DECATUR - When Dan Winter signed on to become a police auxiliary officer as part of the unit's first contingent, he had no idea he would be pressed into service at one of the city's worst disasters.
Winter, a schoolteacher in 1971, saw a newspaper ad announcing that the Decatur Police Department was looking for a few good men to donate their time and services to the community. In return, they would receive forest green uniforms, firearms training and full arrest powers.
"I've always had kind of a fascination with the police," said Winter, one of 25 men who were sworn in as volunteers to back up patrol officers in 1971.
They would be required to work at least 12 hours each month, ride in squad cars with officers, patrol special events on foot and help out during disasters.
For Winter, disaster duty would mean working the deadly rail yard explosion in 1974 that claimed seven lives and injured 349 others.
As the department marked the 40th anniversary of the Decatur Police Auxiliary this June, officials noted that the volunteers are continuing to make a significant contribution to the city.
"They have been a godsend to the Decatur Police Department," said Deputy Chief James Chervinko, head of the patrol division and commander of the auxiliary.
The auxiliary, composed of 37 members who work about 7,000 hours annually, saves the department hundreds of thousands of dollars by keeping down the amount of overtime used by regular officers.
Chervinko said most of the auxiliary officers fit into two categories: younger people who aspire to become full-time police officers and those who enjoy serving the community as part-timers. Those who hope to don regular uniforms find out what the job really entails.
"They learn more about the police department, and we learn more about them," Chervinko said.
Auxiliary officers are required to attend two meetings each month, one of which is set aside for training.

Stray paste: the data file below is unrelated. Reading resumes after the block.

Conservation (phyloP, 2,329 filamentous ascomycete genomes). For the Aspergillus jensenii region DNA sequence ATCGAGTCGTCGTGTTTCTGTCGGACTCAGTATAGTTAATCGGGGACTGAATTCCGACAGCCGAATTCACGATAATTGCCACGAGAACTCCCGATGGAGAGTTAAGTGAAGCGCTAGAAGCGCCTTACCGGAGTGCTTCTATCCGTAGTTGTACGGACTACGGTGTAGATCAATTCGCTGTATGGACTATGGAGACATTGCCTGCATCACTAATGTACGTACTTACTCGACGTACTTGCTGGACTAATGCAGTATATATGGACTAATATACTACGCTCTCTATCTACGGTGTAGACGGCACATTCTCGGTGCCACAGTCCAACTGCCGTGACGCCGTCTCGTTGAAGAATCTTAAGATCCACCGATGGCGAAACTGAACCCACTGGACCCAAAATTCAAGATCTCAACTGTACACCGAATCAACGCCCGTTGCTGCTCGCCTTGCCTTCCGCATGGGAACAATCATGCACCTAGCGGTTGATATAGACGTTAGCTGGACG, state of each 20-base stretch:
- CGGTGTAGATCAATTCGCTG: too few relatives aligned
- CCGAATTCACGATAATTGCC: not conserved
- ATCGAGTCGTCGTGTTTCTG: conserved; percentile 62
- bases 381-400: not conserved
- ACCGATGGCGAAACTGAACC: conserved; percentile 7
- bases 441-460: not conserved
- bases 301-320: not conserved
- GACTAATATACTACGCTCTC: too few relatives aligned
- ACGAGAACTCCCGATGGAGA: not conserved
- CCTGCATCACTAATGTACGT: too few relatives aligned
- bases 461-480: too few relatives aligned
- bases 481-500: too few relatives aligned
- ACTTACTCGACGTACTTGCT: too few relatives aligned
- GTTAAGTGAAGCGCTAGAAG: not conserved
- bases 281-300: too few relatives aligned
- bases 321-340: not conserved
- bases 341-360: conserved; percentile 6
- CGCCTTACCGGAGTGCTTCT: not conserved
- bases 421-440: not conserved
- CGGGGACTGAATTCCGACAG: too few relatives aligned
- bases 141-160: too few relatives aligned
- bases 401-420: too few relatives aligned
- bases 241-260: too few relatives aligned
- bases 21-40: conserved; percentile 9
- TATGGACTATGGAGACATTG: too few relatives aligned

Patrol Sgt. Greg Spain, the auxiliary's liaison officer, attends all the meetings, along with detective Sgt. Jason Walker, assistant liaison officer.
Spain served six years on the auxiliary before joining the regular force 27 years ago.
During his auxiliary days, which began with training at age 20, Spain put in 50 or 60 hours per week. Apparently that got the attention of the brass.
"They thought: If he's going to be here all the time, put him on the payroll," Spain said.
Unlike many officers who have put their auxiliary days behind them, Spain enjoyed his volunteer service so much that he plans to put in another stint after he retires.
"My goal is to start on the auxiliary and finish my career on the auxiliary," he said.
Auxiliary Capt. Mark Meurlot, who has served on the volunteer force for 28 years, said the administrative structure is similar to the regular department. There are four lieutenants who report to the captain, as well as four sergeants below them. Jeff Rhodes is the lieutenant of community services; Alan Engdale, administrative lieutenant; Rodney Gant, quartermaster lieutenant; and Jerry Johnson, lieutenant of training.
Meurlot, who owns a downtown printing business, said he originally hoped to become a police officer, but after applying a couple of times he decided to remain in the private sector.